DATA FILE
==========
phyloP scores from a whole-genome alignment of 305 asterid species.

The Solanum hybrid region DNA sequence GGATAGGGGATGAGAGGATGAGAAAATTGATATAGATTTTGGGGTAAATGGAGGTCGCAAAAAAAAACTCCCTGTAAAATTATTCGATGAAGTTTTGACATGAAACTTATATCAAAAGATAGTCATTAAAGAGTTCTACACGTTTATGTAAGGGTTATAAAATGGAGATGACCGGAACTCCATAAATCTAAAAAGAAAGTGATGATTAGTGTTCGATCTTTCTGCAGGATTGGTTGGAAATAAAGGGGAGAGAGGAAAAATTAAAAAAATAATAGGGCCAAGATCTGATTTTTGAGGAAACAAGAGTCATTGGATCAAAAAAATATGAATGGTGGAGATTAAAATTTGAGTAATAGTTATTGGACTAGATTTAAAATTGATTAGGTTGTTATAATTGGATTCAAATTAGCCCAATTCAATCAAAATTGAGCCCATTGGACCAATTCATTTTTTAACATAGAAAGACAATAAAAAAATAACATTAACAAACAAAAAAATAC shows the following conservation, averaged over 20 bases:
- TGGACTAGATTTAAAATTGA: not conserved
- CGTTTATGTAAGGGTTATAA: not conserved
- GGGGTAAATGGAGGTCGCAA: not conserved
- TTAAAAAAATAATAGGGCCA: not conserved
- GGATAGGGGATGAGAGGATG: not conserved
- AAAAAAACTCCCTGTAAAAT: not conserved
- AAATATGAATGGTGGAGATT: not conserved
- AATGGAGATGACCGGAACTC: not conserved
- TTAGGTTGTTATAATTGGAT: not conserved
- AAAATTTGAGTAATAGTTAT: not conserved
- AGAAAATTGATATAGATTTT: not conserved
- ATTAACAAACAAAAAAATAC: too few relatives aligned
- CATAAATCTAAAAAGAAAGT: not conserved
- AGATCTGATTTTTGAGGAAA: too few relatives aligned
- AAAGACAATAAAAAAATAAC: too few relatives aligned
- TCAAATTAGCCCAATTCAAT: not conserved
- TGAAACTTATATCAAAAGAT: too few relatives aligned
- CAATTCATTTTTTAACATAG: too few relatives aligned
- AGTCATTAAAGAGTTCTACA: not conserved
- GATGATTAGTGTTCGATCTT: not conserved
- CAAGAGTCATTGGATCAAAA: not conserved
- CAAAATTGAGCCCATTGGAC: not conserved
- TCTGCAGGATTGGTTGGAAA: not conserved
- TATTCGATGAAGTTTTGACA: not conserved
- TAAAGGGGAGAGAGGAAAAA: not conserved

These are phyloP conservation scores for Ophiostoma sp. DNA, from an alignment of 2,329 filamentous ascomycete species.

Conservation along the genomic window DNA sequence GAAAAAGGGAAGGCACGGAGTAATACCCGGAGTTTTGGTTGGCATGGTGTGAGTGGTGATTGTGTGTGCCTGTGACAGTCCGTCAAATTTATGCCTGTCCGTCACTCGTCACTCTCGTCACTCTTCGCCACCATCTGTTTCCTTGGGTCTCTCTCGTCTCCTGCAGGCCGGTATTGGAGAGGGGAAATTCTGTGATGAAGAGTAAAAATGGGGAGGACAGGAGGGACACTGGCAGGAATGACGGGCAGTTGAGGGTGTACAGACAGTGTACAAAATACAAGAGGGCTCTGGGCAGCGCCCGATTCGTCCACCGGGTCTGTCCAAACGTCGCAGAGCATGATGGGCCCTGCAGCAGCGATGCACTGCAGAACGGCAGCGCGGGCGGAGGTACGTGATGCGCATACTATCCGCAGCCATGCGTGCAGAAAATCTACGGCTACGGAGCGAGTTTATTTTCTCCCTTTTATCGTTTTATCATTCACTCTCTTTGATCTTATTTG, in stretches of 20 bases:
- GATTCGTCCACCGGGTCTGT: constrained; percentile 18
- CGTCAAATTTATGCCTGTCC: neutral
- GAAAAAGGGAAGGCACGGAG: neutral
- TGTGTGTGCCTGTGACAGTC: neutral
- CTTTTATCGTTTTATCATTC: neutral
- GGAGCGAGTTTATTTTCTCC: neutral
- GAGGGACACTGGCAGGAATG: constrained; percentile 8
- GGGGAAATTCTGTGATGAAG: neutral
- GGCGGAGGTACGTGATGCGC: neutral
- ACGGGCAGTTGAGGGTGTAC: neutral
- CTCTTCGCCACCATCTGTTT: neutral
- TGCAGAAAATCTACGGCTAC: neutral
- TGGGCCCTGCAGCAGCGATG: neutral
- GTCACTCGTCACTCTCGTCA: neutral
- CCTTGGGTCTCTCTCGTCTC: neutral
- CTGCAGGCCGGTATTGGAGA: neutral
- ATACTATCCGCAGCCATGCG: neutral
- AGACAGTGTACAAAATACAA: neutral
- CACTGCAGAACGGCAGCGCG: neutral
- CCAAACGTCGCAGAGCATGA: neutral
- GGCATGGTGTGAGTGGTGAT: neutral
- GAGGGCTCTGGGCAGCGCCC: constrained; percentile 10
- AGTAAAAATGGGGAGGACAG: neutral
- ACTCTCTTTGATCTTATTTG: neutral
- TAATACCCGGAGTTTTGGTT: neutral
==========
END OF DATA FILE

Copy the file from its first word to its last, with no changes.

phyloP scores from a whole-genome alignment of 305 asterid species.

The Solanum hybrid region DNA sequence GGATAGGGGATGAGAGGATGAGAAAATTGATATAGATTTTGGGGTAAATGGAGGTCGCAAAAAAAAACTCCCTGTAAAATTATTCGATGAAGTTTTGACATGAAACTTATATCAAAAGATAGTCATTAAAGAGTTCTACACGTTTATGTAAGGGTTATAAAATGGAGATGACCGGAACTCCATAAATCTAAAAAGAAAGTGATGATTAGTGTTCGATCTTTCTGCAGGATTGGTTGGAAATAAAGGGGAGAGAGGAAAAATTAAAAAAATAATAGGGCCAAGATCTGATTTTTGAGGAAACAAGAGTCATTGGATCAAAAAAATATGAATGGTGGAGATTAAAATTTGAGTAATAGTTATTGGACTAGATTTAAAATTGATTAGGTTGTTATAATTGGATTCAAATTAGCCCAATTCAATCAAAATTGAGCCCATTGGACCAATTCATTTTTTAACATAGAAAGACAATAAAAAAATAACATTAACAAACAAAAAAATAC shows the following conservation, averaged over 20 bases:
- TGGACTAGATTTAAAATTGA: not conserved
- CGTTTATGTAAGGGTTATAA: not conserved
- GGGGTAAATGGAGGTCGCAA: not conserved
- TTAAAAAAATAATAGGGCCA: not conserved
- GGATAGGGGATGAGAGGATG: not conserved
- AAAAAAACTCCCTGTAAAAT: not conserved
- AAATATGAATGGTGGAGATT: not conserved
- AATGGAGATGACCGGAACTC: not conserved
- TTAGGTTGTTATAATTGGAT: not conserved
- AAAATTTGAGTAATAGTTAT: not conserved
- AGAAAATTGATATAGATTTT: not conserved
- ATTAACAAACAAAAAAATAC: too few relatives aligned
- CATAAATCTAAAAAGAAAGT: not conserved
- AGATCTGATTTTTGAGGAAA: too few relatives aligned
- AAAGACAATAAAAAAATAAC: too few relatives aligned
- TCAAATTAGCCCAATTCAAT: not conserved
- TGAAACTTATATCAAAAGAT: too few relatives aligned
- CAATTCATTTTTTAACATAG: too few relatives aligned
- AGTCATTAAAGAGTTCTACA: not conserved
- GATGATTAGTGTTCGATCTT: not conserved
- CAAGAGTCATTGGATCAAAA: not conserved
- CAAAATTGAGCCCATTGGAC: not conserved
- TCTGCAGGATTGGTTGGAAA: not conserved
- TATTCGATGAAGTTTTGACA: not conserved
- TAAAGGGGAGAGAGGAAAAA: not conserved

These are phyloP conservation scores for Ophiostoma sp. DNA, from an alignment of 2,329 filamentous ascomycete species.

Conservation along the genomic window DNA sequence GAAAAAGGGAAGGCACGGAGTAATACCCGGAGTTTTGGTTGGCATGGTGTGAGTGGTGATTGTGTGTGCCTGTGACAGTCCGTCAAATTTATGCCTGTCCGTCACTCGTCACTCTCGTCACTCTTCGCCACCATCTGTTTCCTTGGGTCTCTCTCGTCTCCTGCAGGCCGGTATTGGAGAGGGGAAATTCTGTGATGAAGAGTAAAAATGGGGAGGACAGGAGGGACACTGGCAGGAATGACGGGCAGTTGAGGGTGTACAGACAGTGTACAAAATACAAGAGGGCTCTGGGCAGCGCCCGATTCGTCCACCGGGTCTGTCCAAACGTCGCAGAGCATGATGGGCCCTGCAGCAGCGATGCACTGCAGAACGGCAGCGCGGGCGGAGGTACGTGATGCGCATACTATCCGCAGCCATGCGTGCAGAAAATCTACGGCTACGGAGCGAGTTTATTTTCTCCCTTTTATCGTTTTATCATTCACTCTCTTTGATCTTATTTG, in stretches of 20 bases:
- GATTCGTCCACCGGGTCTGT: constrained; percentile 18
- CGTCAAATTTATGCCTGTCC: neutral
- GAAAAAGGGAAGGCACGGAG: neutral
- TGTGTGTGCCTGTGACAGTC: neutral
- CTTTTATCGTTTTATCATTC: neutral
- GGAGCGAGTTTATTTTCTCC: neutral
- GAGGGACACTGGCAGGAATG: constrained; percentile 8
- GGGGAAATTCTGTGATGAAG: neutral
- GGCGGAGGTACGTGATGCGC: neutral
- ACGGGCAGTTGAGGGTGTAC: neutral
- CTCTTCGCCACCATCTGTTT: neutral
- TGCAGAAAATCTACGGCTAC: neutral
- TGGGCCCTGCAGCAGCGATG: neutral
- GTCACTCGTCACTCTCGTCA: neutral
- CCTTGGGTCTCTCTCGTCTC: neutral
- CTGCAGGCCGGTATTGGAGA: neutral
- ATACTATCCGCAGCCATGCG: neutral
- AGACAGTGTACAAAATACAA: neutral
- CACTGCAGAACGGCAGCGCG: neutral
- CCAAACGTCGCAGAGCATGA: neutral
- GGCATGGTGTGAGTGGTGAT: neutral
- GAGGGCTCTGGGCAGCGCCC: constrained; percentile 10
- AGTAAAAATGGGGAGGACAG: neutral
- ACTCTCTTTGATCTTATTTG: neutral
- TAATACCCGGAGTTTTGGTT: neutral